During the 50’s, 60’s and 70’s Iran and the U.S.A. were chummy bedfellows but in the fickle world of politics, international relationships can turn sour very quickly. Iran’s pre-revolution links with the U.S.A. are, for me, one of the most fascinating aspects of the country’s recent history.
Throughout my lifetime the media has been telling us that the Islamic Iranian government has held fairly staunch anti western sentiments since the revolution of 1979. A claim backed up by Anti U.S. paintings in central Tehran where the side of a building is painted with a downwards facing ‘Stars and Stripes’ made of dropping bombs and skulls, the words “DOWN WITH THE U.S.A.” emblazoned across it in 2m tall letters.
From a western perspective what is interesting about post-revolutionary Iran are the remnants of America’s influence that have been absorbed into everyday Iranian popular culture.
On the surface there doesn’t seem to be any internal conflict between the acceptance of western symbols of consumerism and the Islamic government’s defiant standpoint on outside influence, this was after all one of the many reasons the revolution happened.
The irony is somewhat lost that cans of Coke and Pepsi are being sipped on every street corner by Levi wearing Muslims who are happy to embrace the west. Now the process of the removal of the sanctions has begun I suspect it won’t be long before Tehran sees its first McDonalds, unless the Islamic Republic stand strong!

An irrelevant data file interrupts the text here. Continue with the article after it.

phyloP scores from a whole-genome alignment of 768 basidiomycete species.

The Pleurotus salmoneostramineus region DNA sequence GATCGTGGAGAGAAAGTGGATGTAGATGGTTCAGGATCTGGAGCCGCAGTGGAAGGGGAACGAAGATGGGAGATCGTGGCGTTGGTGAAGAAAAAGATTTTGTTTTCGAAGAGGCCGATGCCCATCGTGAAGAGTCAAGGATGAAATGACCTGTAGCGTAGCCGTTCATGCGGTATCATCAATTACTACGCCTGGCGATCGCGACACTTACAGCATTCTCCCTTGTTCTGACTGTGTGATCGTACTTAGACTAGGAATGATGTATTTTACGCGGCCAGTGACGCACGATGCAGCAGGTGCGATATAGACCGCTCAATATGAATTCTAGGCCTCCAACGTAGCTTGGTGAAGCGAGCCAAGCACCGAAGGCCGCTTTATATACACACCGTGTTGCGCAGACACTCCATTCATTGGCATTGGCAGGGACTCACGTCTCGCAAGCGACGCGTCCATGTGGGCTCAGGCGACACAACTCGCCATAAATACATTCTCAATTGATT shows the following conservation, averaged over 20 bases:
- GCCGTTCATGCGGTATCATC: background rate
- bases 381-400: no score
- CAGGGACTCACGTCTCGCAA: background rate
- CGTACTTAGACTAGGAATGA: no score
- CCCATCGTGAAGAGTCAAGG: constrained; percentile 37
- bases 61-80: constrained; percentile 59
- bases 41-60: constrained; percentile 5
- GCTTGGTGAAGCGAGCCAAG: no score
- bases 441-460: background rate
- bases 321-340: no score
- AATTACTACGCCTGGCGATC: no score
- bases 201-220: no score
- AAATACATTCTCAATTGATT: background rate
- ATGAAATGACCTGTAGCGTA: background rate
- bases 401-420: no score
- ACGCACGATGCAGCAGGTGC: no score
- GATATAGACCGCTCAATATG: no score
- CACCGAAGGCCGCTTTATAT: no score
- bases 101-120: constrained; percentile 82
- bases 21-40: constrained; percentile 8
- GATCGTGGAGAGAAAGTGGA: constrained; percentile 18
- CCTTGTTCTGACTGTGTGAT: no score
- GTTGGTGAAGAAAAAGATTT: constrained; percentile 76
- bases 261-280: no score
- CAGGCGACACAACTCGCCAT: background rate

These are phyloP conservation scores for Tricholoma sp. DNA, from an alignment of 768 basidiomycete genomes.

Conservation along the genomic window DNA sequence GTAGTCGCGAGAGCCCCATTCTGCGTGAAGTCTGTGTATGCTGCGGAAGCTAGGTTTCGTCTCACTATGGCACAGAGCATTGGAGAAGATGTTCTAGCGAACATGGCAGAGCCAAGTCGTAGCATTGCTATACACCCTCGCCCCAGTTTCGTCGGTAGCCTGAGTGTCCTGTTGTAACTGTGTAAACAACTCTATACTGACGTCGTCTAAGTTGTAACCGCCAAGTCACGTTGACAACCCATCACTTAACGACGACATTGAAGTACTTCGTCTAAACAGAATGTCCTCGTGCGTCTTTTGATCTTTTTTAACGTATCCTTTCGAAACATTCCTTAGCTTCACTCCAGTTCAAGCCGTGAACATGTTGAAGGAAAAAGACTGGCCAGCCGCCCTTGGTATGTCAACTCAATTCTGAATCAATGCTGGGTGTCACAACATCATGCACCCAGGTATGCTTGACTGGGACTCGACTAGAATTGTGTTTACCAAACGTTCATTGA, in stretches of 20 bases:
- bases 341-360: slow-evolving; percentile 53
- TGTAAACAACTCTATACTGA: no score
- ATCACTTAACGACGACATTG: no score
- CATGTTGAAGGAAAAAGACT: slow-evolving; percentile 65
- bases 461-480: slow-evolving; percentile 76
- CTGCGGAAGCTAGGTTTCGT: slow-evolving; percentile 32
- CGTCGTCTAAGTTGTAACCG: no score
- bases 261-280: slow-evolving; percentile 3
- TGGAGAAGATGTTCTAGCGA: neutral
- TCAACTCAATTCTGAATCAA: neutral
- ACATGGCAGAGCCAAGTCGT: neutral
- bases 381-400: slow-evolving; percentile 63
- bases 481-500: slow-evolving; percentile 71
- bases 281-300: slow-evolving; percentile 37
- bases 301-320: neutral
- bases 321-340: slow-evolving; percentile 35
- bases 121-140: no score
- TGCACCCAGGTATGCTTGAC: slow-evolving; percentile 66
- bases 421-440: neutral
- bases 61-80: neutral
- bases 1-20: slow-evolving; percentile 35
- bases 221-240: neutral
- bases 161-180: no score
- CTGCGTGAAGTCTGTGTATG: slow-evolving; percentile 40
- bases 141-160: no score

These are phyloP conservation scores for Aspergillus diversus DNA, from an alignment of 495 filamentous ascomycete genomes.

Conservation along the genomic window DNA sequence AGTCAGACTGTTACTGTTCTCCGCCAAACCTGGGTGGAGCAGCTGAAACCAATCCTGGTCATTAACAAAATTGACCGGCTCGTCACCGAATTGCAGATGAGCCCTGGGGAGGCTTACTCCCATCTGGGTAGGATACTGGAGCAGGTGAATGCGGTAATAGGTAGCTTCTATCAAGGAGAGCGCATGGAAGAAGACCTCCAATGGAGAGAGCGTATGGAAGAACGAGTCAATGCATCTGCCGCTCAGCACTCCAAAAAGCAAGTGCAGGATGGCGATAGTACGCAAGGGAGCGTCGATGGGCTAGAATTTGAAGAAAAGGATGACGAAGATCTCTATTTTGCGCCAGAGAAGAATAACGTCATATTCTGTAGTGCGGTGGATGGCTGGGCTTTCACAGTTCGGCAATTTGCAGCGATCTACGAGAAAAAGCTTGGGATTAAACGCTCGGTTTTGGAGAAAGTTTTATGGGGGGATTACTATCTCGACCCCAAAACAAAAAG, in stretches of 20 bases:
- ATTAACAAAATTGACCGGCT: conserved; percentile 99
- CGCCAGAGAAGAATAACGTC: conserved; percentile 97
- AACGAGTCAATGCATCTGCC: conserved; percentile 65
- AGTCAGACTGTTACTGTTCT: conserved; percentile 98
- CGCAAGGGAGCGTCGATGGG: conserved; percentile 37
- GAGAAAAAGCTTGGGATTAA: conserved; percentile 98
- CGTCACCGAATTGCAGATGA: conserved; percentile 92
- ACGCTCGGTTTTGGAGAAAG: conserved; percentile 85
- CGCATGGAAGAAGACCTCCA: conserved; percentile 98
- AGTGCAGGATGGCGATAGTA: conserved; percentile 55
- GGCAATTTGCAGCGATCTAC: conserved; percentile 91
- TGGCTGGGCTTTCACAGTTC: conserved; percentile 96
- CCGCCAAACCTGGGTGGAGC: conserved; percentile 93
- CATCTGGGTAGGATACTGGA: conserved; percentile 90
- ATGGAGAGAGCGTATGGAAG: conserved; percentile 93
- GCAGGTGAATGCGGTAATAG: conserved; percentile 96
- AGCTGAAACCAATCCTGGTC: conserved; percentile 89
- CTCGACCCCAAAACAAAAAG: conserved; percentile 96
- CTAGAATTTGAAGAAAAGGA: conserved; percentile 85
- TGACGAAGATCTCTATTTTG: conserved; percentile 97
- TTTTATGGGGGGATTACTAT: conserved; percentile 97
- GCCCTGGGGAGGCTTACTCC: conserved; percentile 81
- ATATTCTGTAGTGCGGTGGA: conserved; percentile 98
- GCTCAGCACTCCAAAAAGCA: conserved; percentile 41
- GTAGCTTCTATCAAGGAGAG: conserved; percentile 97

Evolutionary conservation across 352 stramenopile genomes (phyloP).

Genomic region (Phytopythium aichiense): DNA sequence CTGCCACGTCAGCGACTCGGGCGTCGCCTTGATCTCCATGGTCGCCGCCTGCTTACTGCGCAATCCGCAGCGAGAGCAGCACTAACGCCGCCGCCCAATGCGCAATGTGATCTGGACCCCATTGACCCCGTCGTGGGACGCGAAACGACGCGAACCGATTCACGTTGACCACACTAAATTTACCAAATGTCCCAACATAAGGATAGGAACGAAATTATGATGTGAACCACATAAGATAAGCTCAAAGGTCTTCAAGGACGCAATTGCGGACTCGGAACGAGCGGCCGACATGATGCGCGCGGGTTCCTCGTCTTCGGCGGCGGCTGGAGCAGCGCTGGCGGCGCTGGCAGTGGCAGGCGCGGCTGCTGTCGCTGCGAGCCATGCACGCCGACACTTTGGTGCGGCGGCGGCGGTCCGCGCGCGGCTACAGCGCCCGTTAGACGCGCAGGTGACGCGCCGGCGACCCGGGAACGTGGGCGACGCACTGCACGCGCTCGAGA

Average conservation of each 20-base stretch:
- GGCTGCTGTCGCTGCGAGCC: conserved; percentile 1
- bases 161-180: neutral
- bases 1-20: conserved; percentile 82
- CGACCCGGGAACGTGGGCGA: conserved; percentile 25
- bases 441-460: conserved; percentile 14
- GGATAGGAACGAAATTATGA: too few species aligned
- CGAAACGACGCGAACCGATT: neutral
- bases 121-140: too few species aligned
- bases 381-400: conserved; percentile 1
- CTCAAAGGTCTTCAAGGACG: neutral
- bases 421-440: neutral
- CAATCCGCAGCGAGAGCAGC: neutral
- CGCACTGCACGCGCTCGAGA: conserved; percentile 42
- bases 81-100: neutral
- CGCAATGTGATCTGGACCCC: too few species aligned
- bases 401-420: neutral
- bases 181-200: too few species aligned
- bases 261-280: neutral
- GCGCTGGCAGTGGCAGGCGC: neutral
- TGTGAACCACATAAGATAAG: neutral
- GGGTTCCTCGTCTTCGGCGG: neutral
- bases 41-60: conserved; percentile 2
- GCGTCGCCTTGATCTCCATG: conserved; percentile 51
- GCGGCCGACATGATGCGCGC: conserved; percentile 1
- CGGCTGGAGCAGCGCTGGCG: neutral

For me though nothing says ‘The American Dream’ like a hulking great big lump of American steel, sculpted into a 1950’s futuristic vision of what a car should look like, with aerodynamic chrome tipped fins and bullet shaped chrome bumpers; a car so huge it should probably have two licence plates! In 1959 President Eisenhower drove through the streets of Tehran to cheering crowds in just this, a silver coloured Cadillac Eldorado gifted to the Shah.
Prior to 1979 Buicks, Chevys, Cadillacs, Oldsmobiles, Plymouths and Jeeps were a common sight in Iran. Due to it’s relatively warm climate many of these vehicles have survived in pretty good condition. For some the American cars are just a car, they just happen to still own one because it still works after all these years. For others Iran’s vintage and classic car scene is hugely popular, especially with owners of American muscle cars (Camaros, Pontiacs, Monte Carlos, Mustangs and Chargers) with many groups organising gatherings and ‘spins’.
We’ve spotted many fine original examples as well as a few stunning restored vehicles (unfortunately we've seen very few parked up to photograph). The popularity and appeal of restoration doesn’t come easy though, restoring American vehicles and keeping them running is costly. Searching for parts outside of Iran is near impossible due to internet restrictions. If you manage to find the appropriate parts it is impossible to purchase anything online as all bank dealings with Iran are sanctioned.
The classic cars are not just beautiful, powerful, well built, luxury machines, but symbols of a different time, the embodiment of freedom with bench front seats, conducive for drive-in cuddles. The vehicles themselves, full of romanticism and nostalgia represent a era in Iran that many people would probably like to see return!